What personal and professional experiences do you bring with you into the YP4 space?
I bring with me a variety of experiences in student networks, social justice advocacy and public policy. I have worked extensively with the Roosevelt Network, the nation’s largest student think-tank, in a variety of capacities including organizing and curriculum development, and in various issue areas including community economic development and private prison reform. Other professional experiences of mine include work with the AFL-CIO in Washington, DC, where I contributed to the union’s trade and globalization policy and advocacy efforts. In terms of personal experiences, I would like to highlight that I am bringing into this space the experience of being a college student seeking out tools to become an agent of change. Being a recent graduate, the idea of organizing on college campuses and engaging in social justice work as a student is very present to me.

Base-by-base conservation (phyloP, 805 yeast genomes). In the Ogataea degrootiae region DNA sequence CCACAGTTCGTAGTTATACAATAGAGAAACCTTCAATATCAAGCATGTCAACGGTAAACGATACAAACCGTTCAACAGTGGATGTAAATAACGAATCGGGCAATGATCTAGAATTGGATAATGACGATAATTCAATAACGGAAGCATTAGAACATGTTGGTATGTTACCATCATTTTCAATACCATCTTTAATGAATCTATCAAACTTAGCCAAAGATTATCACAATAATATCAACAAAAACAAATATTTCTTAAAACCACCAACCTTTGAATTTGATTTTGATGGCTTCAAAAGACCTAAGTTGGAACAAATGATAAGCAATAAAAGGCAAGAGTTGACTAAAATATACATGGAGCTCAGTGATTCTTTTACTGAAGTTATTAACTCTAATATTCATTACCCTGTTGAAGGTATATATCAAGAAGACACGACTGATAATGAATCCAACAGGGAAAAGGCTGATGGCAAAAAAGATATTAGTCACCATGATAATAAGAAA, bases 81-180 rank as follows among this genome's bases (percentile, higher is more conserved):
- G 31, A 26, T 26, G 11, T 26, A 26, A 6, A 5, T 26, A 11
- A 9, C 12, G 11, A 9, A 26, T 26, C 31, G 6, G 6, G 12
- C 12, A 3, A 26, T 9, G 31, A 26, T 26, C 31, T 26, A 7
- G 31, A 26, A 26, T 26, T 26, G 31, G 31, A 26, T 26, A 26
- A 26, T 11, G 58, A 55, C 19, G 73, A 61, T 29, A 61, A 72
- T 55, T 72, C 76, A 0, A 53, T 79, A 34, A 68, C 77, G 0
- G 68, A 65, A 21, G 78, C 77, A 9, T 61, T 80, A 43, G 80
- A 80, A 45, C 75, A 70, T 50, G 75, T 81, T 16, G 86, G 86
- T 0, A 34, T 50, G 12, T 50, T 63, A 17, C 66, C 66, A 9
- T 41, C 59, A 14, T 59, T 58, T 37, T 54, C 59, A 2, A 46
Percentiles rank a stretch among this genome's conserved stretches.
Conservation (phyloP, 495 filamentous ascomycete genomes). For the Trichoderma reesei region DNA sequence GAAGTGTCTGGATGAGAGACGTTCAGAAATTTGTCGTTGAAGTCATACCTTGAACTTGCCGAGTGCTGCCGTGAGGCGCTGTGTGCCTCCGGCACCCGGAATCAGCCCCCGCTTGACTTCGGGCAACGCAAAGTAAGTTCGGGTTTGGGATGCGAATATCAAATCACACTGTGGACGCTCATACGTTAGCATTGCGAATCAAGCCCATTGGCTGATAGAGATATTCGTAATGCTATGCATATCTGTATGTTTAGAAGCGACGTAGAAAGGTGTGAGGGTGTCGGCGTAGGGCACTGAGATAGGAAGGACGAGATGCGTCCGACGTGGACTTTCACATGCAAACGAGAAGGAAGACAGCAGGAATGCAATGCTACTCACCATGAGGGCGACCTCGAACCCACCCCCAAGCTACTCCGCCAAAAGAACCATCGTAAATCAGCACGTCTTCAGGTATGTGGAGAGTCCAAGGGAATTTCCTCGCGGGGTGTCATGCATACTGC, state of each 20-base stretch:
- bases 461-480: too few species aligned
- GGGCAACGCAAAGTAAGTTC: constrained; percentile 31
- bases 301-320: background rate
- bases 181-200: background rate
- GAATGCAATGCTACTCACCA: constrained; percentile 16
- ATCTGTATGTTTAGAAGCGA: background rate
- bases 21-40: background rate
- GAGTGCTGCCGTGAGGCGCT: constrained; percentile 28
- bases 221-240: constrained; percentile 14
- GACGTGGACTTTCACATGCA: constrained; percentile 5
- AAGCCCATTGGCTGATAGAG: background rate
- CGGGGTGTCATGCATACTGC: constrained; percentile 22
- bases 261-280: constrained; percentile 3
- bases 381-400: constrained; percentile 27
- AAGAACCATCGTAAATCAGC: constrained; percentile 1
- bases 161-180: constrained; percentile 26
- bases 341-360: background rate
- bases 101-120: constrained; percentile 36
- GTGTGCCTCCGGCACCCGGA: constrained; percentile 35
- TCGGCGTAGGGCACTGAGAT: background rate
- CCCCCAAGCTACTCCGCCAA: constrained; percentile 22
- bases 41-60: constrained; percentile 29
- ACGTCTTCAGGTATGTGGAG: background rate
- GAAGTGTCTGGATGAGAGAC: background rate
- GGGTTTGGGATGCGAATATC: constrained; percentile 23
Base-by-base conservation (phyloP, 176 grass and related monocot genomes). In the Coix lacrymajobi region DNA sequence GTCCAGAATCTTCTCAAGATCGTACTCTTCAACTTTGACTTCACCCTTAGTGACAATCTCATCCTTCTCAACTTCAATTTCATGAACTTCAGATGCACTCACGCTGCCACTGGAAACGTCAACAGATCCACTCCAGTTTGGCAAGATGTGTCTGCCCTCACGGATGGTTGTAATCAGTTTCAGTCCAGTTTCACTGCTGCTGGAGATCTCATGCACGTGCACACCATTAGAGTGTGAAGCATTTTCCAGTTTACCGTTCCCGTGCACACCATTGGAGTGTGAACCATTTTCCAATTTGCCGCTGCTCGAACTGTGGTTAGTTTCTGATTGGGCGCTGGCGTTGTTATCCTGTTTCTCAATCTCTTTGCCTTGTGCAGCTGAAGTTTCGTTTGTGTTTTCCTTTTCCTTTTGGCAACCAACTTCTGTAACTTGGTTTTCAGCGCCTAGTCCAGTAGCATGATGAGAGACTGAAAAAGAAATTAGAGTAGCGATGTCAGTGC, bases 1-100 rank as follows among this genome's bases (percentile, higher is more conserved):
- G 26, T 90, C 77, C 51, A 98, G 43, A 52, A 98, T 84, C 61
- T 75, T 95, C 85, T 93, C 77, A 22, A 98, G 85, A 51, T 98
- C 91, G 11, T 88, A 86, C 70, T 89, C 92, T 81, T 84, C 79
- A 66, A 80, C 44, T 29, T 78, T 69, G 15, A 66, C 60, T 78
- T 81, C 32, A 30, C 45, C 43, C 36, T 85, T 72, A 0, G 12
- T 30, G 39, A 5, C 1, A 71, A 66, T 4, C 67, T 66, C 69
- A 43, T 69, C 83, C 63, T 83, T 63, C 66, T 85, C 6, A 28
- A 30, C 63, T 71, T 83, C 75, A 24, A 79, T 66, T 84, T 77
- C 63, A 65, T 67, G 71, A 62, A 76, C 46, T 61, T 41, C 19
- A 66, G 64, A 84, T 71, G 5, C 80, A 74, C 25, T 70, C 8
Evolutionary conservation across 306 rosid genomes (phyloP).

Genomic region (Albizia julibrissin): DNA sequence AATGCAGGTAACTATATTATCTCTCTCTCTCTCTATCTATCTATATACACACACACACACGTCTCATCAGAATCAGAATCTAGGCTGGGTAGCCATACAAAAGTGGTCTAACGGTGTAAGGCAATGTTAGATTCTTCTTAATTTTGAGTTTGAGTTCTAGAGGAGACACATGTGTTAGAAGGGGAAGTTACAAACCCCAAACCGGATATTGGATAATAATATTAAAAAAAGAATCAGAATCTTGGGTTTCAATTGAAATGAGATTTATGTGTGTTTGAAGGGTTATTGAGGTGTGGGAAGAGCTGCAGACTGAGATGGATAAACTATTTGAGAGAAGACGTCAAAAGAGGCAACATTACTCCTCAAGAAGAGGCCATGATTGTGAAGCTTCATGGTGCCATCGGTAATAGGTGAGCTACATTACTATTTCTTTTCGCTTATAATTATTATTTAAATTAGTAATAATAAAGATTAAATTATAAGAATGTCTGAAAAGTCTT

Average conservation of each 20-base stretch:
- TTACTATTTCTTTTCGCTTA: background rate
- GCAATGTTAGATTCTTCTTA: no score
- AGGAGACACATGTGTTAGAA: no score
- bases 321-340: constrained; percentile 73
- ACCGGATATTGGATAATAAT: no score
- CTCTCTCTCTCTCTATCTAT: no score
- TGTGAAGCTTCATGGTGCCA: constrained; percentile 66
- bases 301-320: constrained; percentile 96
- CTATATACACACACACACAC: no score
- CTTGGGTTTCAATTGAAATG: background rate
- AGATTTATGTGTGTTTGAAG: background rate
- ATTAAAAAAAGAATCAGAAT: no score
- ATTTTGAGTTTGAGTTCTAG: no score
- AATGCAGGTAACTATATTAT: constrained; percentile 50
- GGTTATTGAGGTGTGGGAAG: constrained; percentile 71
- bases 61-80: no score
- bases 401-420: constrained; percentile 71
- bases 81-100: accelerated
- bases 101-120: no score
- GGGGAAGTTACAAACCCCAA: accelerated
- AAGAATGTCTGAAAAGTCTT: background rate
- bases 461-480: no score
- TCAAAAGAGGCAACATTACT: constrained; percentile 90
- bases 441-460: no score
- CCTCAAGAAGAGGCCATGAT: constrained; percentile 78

What are you looking forward to on the team and within the Network?
I am looking forward to working with and learning from a group of bright, motivated, and diverse individuals dedicated to social justice work. I am excited to meet and connect with current Fellows and Alumni, work alongside the YP4 staff to support their work, and continue to organize for social, political, and economic justice. I am thrilled to be joining such an amazing team, and look forward to learning as much as I can from them!
If you could have dinner with any organizer past or present, who would it be?
I would probably have dinner with Rigoberta Menchu, a woman that has dedicated her life to fighting for indigenous rights in Guatemala. Her story is incredibly admirable in that she has become a symbol for the fight against indigenous oppression. It would not only be an honor to meet her, but also to learn from her wisdom and experience.